Thursday, 24 May 2012

Does he really know what it's like to be a geisha?

the book:

Memoirs of a Geisha by Arthur Golden

published 1997     chapter 17





Finally the day came when Mameha and I were to perform the ceremony binding us as sisters. I bathed early and spent the rest of the morning dressing. Auntie helped me with the finishing touches on my makeup and hair. Because of the wax and makeup covering my skin, I had the strange sensation of having lost all feeling in my face; every time I touched my cheek, I could feel only a vague sense of pressure from my finger…. Afterward as I studied myself in the mirror, a most peculiar thing happened. I knew that the person kneeling before the makeup stand was me, but so was the unfamiliar girl gazing back. I actually reached out to touch her. She wore the magnificent makeup of a geisha. Her lips were flowering red on a stark white face, with her cheeks tinted a soft pink. Her hair was ornamented with silk flowers and sprigs of unhusked rice. She wore a formal kimono of black…

Beginning at the hem of my gown, an embroidered dragon circled up the bottom of the robe to the middle of my thigh. His name was woven in threads lacquered with a beautiful reddish tint. His claws and teeth were silver, his eyes gold – real gold. I couldn’t stop tears from welling up in my eyes.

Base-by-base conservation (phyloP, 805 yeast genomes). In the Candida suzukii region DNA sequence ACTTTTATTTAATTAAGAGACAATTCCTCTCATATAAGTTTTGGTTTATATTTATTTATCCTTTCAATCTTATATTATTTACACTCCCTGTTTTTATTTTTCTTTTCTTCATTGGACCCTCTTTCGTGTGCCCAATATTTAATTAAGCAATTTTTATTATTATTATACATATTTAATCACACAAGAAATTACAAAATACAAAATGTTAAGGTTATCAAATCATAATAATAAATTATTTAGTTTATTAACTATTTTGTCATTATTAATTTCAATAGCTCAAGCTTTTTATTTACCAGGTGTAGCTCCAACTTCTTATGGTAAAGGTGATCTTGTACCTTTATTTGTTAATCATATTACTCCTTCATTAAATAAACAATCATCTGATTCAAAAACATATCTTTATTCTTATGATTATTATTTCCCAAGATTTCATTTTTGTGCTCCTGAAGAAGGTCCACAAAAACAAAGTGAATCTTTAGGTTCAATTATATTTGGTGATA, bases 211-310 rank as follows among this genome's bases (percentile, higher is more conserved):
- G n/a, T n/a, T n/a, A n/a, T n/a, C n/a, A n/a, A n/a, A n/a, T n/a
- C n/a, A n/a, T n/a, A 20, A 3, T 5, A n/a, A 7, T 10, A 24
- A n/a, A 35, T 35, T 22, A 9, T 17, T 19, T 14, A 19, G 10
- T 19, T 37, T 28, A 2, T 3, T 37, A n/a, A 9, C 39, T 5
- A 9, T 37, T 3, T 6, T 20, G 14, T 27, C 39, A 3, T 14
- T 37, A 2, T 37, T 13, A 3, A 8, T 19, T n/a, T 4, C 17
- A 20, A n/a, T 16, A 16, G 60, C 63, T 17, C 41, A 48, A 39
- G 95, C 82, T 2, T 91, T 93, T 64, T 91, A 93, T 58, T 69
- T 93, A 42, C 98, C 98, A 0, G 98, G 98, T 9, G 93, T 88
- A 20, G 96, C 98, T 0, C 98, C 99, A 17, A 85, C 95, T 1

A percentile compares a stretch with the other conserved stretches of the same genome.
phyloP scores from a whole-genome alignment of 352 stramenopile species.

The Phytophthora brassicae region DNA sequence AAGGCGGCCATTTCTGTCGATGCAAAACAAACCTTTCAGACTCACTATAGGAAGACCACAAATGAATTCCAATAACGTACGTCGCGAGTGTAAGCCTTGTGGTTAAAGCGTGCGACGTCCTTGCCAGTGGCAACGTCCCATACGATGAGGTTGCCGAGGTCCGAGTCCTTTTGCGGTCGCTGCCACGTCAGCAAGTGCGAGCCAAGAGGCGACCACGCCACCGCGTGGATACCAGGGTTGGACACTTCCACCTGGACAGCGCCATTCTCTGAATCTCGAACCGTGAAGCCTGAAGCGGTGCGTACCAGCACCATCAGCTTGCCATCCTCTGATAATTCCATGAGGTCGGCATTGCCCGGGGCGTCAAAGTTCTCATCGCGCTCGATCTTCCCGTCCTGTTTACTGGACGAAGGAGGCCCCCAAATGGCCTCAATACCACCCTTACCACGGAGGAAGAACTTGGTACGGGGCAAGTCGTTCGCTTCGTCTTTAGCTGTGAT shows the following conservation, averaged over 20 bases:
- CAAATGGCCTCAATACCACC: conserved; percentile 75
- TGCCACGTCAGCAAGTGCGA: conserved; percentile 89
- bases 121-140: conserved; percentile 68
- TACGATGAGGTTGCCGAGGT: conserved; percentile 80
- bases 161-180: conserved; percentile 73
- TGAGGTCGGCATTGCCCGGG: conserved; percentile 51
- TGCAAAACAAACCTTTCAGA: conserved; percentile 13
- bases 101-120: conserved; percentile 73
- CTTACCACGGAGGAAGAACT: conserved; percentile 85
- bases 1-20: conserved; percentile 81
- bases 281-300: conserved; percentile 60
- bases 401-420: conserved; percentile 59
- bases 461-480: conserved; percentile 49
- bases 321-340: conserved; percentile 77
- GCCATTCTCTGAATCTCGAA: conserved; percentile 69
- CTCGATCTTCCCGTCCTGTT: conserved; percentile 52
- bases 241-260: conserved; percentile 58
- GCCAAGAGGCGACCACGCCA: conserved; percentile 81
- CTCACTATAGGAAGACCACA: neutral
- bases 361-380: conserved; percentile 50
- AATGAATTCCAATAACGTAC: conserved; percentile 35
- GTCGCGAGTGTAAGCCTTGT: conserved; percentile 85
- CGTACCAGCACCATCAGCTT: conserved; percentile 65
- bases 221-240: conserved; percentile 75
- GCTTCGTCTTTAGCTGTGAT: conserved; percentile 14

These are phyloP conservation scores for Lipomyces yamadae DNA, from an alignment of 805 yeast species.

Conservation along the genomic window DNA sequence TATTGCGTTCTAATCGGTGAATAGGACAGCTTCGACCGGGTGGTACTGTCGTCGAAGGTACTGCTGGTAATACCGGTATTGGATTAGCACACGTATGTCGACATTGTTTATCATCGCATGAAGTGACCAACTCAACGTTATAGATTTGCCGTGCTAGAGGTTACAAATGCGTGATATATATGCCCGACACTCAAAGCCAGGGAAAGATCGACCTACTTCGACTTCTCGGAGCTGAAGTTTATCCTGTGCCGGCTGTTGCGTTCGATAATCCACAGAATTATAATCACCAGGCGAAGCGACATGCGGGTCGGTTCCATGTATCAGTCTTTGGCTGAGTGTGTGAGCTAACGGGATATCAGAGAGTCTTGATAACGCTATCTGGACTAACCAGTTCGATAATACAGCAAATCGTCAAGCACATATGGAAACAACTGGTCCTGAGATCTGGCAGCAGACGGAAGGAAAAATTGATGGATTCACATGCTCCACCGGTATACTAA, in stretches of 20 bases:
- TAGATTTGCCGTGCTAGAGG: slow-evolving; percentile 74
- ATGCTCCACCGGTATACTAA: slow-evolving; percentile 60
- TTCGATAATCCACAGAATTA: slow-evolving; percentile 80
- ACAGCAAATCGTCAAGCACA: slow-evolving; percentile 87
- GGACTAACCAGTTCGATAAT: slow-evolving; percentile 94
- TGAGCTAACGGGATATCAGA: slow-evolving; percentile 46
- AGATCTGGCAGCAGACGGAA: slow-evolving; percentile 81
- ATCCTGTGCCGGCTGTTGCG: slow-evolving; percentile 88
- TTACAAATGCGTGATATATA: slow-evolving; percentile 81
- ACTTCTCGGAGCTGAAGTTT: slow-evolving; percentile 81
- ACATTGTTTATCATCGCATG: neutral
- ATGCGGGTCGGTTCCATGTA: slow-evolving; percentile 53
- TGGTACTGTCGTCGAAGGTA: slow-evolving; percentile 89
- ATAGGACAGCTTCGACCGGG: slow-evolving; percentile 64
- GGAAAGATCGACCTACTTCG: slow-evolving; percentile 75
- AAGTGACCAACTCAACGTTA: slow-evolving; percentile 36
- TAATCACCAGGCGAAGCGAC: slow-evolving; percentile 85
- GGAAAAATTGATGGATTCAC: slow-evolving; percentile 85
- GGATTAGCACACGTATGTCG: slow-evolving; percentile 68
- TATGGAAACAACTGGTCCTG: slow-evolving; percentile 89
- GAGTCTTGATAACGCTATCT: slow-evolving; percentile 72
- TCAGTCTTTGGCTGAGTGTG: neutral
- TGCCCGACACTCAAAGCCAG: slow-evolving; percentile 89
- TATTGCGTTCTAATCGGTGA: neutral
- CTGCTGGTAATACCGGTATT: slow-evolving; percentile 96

observations: Everything about this book is strange. It’s a first-person narrative about a Japanese woman growing up in the first half of the 20th century, written by an American man born in 1956. Arthur Golden is a member of the family that owns the New York Times. He wrote this long book, a massive bestseller, and seems to have written nothing else before or after. It is very gripping when you’re reading it, and when you manage to fight back the feeling that he can’t possibly know what it was like to be a geisha, however well-researched and factually accurate it is. Afterwards it tends to slip from the mind…

Links up with: A very different lady
getting ready for a date. Clothes defining women’s status and job here.

The photo is from the University of Washington’s digital collections, via
Flickr.

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